As consumers we like to be entertained. And as the online world has opened up the possibilities as to how we can be entertained, our expectations are higher than ever before, to the point that we now expect brands to employ the same mechanic in how they market to us. But at what cost to the brands themselves?
Recent campaigns which have applied the creative entertainment factor to help us engage with their brands – and get media pick-up – include Old Spice, which gave us Isaiah Mustafa suggesting men could smell like him, Perrier which invited us to flirt and play with Dita von Teese and Tippex which asked us to write the end of a film.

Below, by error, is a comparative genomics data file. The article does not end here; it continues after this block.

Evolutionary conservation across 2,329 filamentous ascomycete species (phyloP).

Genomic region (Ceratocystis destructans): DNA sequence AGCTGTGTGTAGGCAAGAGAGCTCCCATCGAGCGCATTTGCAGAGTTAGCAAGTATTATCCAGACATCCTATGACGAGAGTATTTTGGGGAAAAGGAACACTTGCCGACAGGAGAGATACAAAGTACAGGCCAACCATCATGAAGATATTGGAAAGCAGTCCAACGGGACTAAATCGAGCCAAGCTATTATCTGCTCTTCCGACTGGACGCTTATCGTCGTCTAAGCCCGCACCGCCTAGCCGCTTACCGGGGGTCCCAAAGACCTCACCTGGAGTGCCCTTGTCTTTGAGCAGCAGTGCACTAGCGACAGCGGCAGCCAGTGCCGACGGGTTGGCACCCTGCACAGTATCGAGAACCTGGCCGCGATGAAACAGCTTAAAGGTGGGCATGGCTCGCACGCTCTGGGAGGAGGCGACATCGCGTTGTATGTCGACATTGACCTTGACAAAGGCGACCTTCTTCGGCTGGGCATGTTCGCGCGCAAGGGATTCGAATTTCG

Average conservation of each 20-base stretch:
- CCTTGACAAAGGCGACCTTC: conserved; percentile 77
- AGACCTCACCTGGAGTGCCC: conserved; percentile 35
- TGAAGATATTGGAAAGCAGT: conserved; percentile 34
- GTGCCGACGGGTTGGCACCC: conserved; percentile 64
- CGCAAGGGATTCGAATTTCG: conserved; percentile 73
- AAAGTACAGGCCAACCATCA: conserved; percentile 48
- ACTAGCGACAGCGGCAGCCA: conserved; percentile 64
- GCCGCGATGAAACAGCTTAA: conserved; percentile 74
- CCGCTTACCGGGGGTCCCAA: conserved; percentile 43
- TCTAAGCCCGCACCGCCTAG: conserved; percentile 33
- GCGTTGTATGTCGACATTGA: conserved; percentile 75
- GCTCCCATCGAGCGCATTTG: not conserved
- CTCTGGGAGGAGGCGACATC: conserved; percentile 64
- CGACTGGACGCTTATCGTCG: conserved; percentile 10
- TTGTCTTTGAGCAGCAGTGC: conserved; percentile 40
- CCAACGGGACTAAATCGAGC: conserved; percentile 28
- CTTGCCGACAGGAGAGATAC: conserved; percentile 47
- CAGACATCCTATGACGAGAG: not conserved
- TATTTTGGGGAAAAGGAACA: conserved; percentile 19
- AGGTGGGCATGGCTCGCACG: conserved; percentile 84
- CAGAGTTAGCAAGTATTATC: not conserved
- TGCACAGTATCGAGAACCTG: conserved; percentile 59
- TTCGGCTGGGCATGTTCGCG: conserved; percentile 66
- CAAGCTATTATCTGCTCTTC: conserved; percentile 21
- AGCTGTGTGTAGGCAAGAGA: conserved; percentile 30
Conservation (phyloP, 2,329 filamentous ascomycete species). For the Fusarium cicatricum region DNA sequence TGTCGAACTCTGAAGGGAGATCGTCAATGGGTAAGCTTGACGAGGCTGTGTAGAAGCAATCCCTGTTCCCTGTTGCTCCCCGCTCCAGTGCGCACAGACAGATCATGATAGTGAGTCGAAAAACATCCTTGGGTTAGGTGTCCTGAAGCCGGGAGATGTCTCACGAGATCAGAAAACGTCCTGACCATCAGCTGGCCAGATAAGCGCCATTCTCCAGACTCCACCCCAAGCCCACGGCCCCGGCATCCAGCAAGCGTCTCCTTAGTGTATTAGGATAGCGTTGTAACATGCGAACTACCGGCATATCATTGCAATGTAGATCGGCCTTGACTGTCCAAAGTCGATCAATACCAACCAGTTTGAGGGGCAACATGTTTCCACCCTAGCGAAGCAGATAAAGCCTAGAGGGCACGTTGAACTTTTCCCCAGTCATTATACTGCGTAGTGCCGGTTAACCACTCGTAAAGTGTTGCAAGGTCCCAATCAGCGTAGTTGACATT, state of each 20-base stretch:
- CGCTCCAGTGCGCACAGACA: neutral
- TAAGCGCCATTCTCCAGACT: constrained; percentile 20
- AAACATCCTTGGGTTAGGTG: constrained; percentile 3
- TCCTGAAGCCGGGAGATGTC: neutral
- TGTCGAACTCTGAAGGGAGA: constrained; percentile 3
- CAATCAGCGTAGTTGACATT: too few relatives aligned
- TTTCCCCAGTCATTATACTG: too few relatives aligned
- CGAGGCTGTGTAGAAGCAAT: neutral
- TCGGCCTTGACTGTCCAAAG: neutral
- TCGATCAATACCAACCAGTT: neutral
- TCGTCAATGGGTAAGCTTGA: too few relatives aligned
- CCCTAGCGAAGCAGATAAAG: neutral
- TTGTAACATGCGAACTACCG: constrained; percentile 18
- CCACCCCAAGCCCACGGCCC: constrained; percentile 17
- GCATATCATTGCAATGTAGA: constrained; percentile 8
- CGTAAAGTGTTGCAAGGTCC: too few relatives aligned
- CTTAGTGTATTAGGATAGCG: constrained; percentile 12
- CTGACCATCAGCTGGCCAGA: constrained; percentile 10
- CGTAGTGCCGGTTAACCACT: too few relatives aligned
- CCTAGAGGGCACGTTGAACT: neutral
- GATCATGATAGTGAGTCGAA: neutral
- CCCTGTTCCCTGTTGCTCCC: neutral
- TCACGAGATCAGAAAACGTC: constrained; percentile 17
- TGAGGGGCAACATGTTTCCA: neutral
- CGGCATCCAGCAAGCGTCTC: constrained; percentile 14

You’ll notice in all cases, digital is rooted at the center of the communications with a view that consumers enjoy the experience and share it with their networks. If viewing figures are anything to go by, we are certainly enjoying these type of campaigns and definitely sharing them – total video views on Old Spice’s YouTube channel alone are now over 117 million, Tippex’s nearly 21 million and Perrier’s website has been viewed thousands of times.
The question is what we are taking out of these campaigns. Have sales of aftershave increased, do people now think French bottled water is sexy and are all our written (you mean people still do that?!) mistakes now corrected?
Brand awareness goes a long way but it is our responsibility as creative communications experts to manage the expectations of consumers to the benefit of our clients. Entertainment, whilst it can certainly play a role, can be no substitute for understanding and relevance if brands are to build the right emotional connection and loyalty with their followers.